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London Congestion Policy Excludes Clean Cars?

When will politicians learn the folly of their fondness for design regulations as opposed to performance ones?

by on Dec.21, 2009

If you exempt too many vehicles, congestion will increase. And why should any be exempt?

It is a mistake that policy makers keep repeating: By imposing a standard that stipulates a design, rather than one that defines the performance or outcome desired, innovation is stifled and the often-beneficial effects of competition are eliminated.

The latest example of this folly comes from the often-gridlocked streets of London where a Congestion Charge actually discourages vehicles that are cleaner and more efficient than the ones the regulation exempts. The driver of a hybrid vehicle can travel within the so-called Congestion Charge zone free-of-charge while the driver of a similar, or even lower, carbon dioxide emitting conventional internal combustion-powered car is charged £8.

This “tax” could add a financial burden of over £2,000 per year to those drivers who select a traditionally powered low emission car. Not good if you are the driver. Not bad if you are collecting the revenue.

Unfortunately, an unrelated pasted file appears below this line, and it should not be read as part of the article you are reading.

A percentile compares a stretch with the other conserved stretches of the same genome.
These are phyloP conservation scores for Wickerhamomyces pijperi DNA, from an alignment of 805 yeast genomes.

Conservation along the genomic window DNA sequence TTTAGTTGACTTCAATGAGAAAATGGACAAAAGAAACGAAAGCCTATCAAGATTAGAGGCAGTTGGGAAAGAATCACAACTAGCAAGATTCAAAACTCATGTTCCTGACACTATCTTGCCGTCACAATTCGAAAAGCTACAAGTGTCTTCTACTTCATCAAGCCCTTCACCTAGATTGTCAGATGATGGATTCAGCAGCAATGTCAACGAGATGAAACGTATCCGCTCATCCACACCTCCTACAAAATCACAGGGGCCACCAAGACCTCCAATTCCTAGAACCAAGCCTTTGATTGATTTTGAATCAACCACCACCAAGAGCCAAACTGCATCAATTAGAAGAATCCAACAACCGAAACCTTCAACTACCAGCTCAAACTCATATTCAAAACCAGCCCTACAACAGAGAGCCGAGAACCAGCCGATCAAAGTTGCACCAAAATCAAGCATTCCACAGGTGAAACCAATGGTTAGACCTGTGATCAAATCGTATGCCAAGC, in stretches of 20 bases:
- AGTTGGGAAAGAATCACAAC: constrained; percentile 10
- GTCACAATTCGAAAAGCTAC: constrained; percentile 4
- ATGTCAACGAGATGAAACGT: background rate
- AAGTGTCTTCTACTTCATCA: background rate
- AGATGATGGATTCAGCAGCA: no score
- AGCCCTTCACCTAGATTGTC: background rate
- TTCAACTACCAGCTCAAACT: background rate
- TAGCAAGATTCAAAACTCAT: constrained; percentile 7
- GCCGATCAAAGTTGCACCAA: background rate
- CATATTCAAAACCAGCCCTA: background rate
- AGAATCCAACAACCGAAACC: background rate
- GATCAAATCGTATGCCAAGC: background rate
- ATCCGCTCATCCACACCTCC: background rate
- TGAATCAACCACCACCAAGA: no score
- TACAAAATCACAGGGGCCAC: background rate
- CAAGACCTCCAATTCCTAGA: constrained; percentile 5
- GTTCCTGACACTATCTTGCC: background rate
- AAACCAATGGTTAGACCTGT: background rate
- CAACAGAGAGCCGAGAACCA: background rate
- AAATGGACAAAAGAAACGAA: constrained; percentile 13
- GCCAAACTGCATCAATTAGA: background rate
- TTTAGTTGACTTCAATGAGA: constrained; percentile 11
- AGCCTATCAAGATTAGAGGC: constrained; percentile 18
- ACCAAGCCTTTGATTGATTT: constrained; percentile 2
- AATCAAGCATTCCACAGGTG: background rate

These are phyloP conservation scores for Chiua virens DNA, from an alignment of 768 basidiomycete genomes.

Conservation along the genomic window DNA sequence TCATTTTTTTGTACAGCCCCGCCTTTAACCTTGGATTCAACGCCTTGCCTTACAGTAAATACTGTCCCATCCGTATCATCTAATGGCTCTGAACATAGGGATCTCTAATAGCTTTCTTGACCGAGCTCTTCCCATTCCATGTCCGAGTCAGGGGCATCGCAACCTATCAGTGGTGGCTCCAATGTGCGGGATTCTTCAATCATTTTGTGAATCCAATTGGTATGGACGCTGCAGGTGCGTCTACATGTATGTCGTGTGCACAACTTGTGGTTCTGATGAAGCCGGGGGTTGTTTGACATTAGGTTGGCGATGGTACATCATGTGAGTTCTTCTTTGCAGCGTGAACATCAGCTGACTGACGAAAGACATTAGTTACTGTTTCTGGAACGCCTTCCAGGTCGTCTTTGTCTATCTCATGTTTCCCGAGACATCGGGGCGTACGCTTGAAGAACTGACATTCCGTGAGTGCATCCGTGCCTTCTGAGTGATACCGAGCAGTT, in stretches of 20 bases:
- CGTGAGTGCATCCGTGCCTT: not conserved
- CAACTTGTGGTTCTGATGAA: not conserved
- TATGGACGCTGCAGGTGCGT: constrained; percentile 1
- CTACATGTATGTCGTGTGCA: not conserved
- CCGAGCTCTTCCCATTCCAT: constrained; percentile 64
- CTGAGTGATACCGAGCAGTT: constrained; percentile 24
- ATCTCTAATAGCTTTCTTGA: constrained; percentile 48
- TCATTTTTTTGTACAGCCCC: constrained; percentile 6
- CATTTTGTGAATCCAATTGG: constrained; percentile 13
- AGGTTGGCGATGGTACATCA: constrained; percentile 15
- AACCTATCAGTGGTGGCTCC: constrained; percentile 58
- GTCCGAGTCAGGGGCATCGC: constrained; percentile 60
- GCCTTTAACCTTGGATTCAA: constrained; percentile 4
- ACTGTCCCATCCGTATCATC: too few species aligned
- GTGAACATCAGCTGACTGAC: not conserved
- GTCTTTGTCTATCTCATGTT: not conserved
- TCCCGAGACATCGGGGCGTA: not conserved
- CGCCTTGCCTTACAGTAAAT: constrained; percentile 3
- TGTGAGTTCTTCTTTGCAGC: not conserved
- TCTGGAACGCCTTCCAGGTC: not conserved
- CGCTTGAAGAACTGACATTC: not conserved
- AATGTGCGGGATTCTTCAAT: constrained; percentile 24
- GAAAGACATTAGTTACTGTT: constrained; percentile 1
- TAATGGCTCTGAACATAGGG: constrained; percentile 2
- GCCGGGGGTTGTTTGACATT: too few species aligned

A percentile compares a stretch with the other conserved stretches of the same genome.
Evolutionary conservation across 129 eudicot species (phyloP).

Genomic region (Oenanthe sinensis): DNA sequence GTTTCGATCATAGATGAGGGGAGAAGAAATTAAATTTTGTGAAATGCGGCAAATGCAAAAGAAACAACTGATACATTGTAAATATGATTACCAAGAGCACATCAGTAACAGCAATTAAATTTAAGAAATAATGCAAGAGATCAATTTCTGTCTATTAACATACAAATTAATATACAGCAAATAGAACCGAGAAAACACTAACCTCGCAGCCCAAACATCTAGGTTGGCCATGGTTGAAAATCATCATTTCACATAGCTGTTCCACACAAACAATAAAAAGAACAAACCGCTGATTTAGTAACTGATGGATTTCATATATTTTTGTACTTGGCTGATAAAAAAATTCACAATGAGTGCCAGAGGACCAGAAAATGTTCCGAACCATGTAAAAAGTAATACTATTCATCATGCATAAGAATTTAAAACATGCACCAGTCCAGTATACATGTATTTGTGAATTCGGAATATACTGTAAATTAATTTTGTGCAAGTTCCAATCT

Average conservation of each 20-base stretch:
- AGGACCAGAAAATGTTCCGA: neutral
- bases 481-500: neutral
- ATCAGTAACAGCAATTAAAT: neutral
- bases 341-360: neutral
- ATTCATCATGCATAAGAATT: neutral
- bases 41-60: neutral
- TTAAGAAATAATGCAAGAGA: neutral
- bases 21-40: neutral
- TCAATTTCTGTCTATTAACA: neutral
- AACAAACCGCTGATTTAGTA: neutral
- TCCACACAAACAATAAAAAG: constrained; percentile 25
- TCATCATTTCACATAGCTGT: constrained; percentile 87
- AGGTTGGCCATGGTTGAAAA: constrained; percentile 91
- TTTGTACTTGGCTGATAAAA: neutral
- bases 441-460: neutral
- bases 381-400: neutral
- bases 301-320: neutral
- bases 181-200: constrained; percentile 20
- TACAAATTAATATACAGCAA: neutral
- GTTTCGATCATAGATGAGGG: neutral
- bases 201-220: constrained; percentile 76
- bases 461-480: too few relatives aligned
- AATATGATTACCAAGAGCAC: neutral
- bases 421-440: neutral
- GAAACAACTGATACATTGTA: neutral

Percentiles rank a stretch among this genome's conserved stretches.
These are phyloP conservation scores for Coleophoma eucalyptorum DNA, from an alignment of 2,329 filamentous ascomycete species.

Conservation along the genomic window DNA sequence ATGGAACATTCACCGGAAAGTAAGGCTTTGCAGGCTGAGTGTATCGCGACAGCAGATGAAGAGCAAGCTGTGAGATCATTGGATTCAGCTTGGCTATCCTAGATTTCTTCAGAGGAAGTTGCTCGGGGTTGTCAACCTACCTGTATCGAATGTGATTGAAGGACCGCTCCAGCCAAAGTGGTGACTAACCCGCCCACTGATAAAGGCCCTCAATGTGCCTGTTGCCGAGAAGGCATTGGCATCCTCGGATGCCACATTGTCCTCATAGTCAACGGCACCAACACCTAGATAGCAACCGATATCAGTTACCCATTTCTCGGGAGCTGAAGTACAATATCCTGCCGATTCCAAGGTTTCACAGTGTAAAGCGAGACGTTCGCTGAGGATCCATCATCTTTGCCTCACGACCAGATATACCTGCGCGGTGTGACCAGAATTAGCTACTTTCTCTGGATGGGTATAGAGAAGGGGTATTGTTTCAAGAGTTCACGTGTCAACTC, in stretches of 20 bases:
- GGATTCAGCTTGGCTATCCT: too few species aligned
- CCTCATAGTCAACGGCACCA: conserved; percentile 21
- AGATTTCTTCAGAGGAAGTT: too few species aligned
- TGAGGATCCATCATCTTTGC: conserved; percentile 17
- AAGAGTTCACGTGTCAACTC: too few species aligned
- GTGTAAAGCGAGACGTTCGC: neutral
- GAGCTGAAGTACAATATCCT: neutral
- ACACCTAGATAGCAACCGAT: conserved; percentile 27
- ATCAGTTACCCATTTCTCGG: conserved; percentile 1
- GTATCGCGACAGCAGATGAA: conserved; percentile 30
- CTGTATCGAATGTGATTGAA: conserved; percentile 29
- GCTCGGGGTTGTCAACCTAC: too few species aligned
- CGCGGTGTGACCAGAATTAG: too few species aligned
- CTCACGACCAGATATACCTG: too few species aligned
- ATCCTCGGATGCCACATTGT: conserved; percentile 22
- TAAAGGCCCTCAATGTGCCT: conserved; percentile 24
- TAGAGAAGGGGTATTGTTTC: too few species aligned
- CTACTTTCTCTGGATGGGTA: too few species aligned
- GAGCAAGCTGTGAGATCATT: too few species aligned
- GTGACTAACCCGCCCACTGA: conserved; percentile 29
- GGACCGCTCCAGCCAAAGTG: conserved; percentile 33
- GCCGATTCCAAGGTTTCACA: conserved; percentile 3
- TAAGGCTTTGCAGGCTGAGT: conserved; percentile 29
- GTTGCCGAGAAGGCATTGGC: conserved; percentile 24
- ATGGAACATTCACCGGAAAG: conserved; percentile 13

Tax collector or environmentalist?

Small wonder then that Volvo, not without self-interest of course, is calling on The Mayor of London, Boris Johnson, to publish the findings of the review of the Congestion Charge exemptions that he promised to deliver before the end of 2009.

Johnson was a bit busy last week hob-knobbing with many other government grandees in Copenhagen at taxpayer expense discussing the various, expensive, approaches that need to be  imposed on you and me to ameliorate the possibly pernicious effects of man-made carbon dioxide emissions on the global climate.


I do not believe this regulatory problem of unintended consequences and perverse effects came up while Johnson was boasting about the wonderful benefits of the Congestion Zone, but it should have because it raises many, well, inconvenient truths about economic and free market behaviors that need to be at the heart of any global warming regulatory debate.

Greenish by CO2 results, not hybrid design.

Volvo Car UK believes that the principle of hybrid cars being exempt from the Congestion Charge is outdated and unfair. Moreover, from its point of view they have a large, or rather small point.

The Volvo S40 1.6D DRIVe with Start/Stop emits as little as 104 g/km of CO2 and returns up to 72.4 miles per gallon under driving conditions that appear remarkably similar to the ones London is allegedly combating.

Hybrid-powered cars have CO2 outputs ranging from 89 g/km to 219 g/km, yet all are exempt from the London Congestion Charge.

Back in June, Volvo wrote to The Mayor requesting he undertake a review of the Congestion Charge exemptions. In an ensuing media tiff, which generated plenty of product publicity by and for Volvo, the politician eventually promised last August to review existing exemptions and publish a report by the end of the year — a promise that has yet to be kept as the days of 2009 wane.